Volume 14 Number 1
Welcome To The 2020s With
We leap into the 'twenty-twenties' with this brave new issue, the first in our expanded format: we have refreshed layouts, typography and presentation, thanks to our designer Philippa Steward, and hope you'll enjoy it. This update offers the opportunity to be more creative with our presentation of both features and reviews, include extended technology investigations, and write greater detail where appropriate – and it's also easier to read. Instead of the oft- found breathless chase to a quotable conclusion found in many publications, we favour a deeper exploration of the subject, the product, and its context. 'Slow publishing', if you like...
I hope I'll be forgiven for my extended review of the smallest of the 'M' series Magico, the M2, which I found by turns to be frustrating , fascinating, fast, feasible, feisty, fettled, fervent, funky and fulfilling, and that's enough 'f' words for now (although at least one other may have been used as I struggled with it!). My examination of this loudspeaker also reaches back to primary acoustic research undertaken 70 years ago.
Our rich and varied menu for this issue also includes a complete record player from Vertere: with arm and cartridge, it's just about 'plug and play'. Called the Dynamic Groove (DG-1) turntable, it's sold as a bundle with its own 'Groove Runner' tonearm and a Vertere-branded 'Magnetic' moving magnet cartridge, based on a trusted Audio Technica design. In the world of turntables that's as close to 'fit and forget' as it is possible to get – although the sound is anything but forgettable.
Technology correspondent Keith Howard gets stuck into one his favourite subjects, namely the continuing lack of correlation between the usual simple distortion measurements commonly used, and sound evidence showing that a more intelligent approach to distortion harmonic weighting would provide better correlation with this aspect of sound quality. Meanwhile columnist Stan Curtis explores the innate sound quality of components, some of military origin, used in audio amplifiers reaching back to Cambridge Audio in the 1970s.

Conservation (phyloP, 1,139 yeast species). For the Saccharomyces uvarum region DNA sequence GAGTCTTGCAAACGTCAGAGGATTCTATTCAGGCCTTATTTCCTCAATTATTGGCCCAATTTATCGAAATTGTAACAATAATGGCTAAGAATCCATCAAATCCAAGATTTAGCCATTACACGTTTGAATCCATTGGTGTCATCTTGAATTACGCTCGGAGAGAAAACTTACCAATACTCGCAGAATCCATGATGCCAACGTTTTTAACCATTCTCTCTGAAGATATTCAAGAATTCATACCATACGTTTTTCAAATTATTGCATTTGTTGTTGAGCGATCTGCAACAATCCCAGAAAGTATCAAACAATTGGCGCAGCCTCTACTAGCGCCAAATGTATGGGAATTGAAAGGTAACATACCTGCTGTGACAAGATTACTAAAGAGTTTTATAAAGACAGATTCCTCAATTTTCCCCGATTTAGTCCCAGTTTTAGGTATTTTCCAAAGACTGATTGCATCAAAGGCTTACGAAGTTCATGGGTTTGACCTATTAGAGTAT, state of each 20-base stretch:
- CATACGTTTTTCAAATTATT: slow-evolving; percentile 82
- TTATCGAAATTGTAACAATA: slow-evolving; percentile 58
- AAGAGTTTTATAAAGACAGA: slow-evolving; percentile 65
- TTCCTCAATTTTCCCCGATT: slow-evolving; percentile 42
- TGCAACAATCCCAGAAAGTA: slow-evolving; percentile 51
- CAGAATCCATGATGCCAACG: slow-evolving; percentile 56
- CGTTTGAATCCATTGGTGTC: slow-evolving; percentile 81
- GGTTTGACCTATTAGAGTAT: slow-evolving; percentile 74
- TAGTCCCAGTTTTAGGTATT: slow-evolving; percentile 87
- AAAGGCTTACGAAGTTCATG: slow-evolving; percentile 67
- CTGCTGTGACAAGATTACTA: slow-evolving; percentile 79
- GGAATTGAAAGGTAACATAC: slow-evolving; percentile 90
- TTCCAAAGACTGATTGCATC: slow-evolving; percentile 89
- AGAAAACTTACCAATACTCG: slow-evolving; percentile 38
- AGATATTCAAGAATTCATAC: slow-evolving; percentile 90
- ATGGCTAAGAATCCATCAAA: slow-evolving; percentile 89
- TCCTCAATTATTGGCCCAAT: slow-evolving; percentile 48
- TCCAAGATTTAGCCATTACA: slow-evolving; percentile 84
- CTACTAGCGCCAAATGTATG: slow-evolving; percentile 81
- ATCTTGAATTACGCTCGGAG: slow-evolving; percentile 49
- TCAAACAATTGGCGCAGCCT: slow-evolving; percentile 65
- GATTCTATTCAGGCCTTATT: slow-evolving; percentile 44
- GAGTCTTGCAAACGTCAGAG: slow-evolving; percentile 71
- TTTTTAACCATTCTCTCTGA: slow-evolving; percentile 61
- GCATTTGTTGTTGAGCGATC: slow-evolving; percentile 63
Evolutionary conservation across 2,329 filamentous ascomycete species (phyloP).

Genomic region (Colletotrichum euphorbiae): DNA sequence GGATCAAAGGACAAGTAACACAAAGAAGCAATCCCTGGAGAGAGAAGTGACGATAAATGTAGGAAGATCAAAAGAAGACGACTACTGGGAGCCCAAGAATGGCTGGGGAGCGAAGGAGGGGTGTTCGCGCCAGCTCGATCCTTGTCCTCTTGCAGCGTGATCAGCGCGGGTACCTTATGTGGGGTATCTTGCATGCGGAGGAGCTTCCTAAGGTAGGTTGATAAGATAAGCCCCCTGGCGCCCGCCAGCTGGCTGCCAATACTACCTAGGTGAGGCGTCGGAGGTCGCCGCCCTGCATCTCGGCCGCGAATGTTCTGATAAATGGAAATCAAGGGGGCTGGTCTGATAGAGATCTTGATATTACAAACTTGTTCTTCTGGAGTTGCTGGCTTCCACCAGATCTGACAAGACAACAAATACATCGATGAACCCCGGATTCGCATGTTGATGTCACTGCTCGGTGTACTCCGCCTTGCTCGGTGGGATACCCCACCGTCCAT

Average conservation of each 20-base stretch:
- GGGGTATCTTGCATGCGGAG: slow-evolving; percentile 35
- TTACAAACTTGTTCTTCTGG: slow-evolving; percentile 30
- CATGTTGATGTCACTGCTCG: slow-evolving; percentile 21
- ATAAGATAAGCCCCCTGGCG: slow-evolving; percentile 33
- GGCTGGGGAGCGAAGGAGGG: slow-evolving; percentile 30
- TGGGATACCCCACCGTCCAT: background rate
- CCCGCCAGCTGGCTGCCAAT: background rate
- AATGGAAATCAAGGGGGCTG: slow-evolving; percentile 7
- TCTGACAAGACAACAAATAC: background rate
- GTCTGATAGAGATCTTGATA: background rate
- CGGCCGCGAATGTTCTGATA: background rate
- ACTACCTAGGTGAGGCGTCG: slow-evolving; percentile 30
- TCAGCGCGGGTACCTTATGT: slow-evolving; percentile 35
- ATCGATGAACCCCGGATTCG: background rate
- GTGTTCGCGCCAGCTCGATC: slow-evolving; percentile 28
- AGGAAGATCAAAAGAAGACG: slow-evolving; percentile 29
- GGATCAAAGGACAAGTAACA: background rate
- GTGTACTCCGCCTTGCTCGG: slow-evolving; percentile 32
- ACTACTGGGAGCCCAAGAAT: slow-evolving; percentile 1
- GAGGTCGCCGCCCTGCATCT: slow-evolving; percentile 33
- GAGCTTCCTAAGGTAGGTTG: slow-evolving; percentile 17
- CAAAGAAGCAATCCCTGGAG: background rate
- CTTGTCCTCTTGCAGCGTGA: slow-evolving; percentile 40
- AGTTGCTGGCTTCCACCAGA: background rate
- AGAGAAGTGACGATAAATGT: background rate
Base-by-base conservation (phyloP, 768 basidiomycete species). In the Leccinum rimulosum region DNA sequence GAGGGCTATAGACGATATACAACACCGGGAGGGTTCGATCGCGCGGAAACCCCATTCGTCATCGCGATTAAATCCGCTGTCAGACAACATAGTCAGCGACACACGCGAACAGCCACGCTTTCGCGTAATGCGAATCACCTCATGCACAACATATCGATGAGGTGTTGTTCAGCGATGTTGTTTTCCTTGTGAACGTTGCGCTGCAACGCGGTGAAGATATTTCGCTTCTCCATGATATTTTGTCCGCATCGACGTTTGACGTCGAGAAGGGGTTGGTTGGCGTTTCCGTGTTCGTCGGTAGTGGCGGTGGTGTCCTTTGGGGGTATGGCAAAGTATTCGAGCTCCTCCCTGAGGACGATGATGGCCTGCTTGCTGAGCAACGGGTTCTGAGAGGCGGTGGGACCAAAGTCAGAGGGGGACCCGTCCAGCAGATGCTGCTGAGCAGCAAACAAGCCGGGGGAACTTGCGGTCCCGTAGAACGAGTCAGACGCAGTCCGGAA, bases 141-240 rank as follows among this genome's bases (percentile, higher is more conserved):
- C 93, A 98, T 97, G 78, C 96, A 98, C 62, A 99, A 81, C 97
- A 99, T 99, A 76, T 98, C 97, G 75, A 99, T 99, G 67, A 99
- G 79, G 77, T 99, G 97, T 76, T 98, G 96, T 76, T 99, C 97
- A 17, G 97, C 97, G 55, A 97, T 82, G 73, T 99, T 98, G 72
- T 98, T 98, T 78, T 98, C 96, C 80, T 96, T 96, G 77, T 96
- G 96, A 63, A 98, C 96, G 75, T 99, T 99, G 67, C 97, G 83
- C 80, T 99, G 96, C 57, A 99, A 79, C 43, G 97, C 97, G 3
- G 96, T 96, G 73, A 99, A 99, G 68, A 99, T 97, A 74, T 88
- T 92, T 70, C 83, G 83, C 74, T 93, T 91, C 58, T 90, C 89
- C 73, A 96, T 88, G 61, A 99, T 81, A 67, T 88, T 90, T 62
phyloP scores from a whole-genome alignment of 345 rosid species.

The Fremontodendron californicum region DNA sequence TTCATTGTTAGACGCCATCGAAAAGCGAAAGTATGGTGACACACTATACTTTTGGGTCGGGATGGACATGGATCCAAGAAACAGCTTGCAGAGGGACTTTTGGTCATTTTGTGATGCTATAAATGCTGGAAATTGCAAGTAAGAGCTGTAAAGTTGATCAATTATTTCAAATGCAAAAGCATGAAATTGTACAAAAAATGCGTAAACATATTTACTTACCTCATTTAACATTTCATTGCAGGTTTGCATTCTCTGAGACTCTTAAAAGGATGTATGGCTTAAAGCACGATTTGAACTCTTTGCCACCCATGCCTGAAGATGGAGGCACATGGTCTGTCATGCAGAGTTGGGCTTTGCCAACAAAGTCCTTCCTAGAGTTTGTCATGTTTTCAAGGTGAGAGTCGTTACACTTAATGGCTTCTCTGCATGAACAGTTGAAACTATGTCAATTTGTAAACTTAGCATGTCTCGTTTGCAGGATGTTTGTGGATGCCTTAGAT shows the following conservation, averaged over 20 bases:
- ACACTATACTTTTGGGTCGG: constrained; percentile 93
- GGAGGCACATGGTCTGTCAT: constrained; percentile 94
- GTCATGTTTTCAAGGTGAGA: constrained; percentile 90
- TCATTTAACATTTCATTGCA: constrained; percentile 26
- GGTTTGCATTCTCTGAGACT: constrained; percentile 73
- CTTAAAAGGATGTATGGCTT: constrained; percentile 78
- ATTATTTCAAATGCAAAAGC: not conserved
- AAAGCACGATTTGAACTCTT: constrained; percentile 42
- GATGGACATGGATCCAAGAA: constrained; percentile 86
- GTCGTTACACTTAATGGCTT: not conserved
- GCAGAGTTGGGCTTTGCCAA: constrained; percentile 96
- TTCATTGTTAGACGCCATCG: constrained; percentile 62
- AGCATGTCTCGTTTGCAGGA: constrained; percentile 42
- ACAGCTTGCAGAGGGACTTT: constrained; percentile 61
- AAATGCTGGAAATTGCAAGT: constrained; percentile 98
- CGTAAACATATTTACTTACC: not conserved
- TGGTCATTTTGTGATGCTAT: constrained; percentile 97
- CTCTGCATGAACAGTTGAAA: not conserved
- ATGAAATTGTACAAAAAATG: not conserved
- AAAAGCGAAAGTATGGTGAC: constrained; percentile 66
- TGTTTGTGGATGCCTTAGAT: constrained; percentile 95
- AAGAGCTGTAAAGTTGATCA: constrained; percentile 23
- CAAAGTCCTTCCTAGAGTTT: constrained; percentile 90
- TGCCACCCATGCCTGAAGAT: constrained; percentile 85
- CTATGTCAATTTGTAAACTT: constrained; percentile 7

Avoidable or not, we return to Naim with a long planned revisit for the HIFICRITIC reference ND555/555PS DR network player – one year on and by now well run in. This work is complemented by an upgrade: the player is now running with double 555 PS DR supplies, thus further separating digital sections in the ND555 from the analogue. Where will this costly three-box combo place in the international rankings?
Chris Frankland gets to grip with the resurrection of the legendary JBL Century L100, a modern interpretation of an original design I knew well while working as a student demonstrator at Audio T West Hampstead in the mid 1970's. From Avid we have the Integra ES, an intriguing integrated amplifier with a refined phono stage included (as you might expect from this company), reviewed by Ed Selley.
Kevin Fiske gets to grips with a pair of compact Focal loudspeakers, the CHORA 806, with intriguing results, while I attempt to qualify the sound quality of the latest Townshend Allegri Reference, a remotely controlled autotransformer line control unit. I find that it adds almost no sound of its own – surely the ideal situation?
Chris Kelly has an all too brief but still meaningful encounter with the behemoth McIntosh M9000, a 300W per channel integrated amplifier, while I've been revisiting Magico's 'S Series' accessory speaker support 'Pods, following discoveries uncovered during my extended Magico M2 review.
We complete the marathon overview of Manfred Eicher and ECM penned by music expert Mark Prendergast, who presents his selection of must-have ECM recordings , followed by our classical and jazz reviews.
Finally on our back cover, Andrew Everard celebrates the valued audio lives of Ken Ishiwata and our own Malcolm Steward.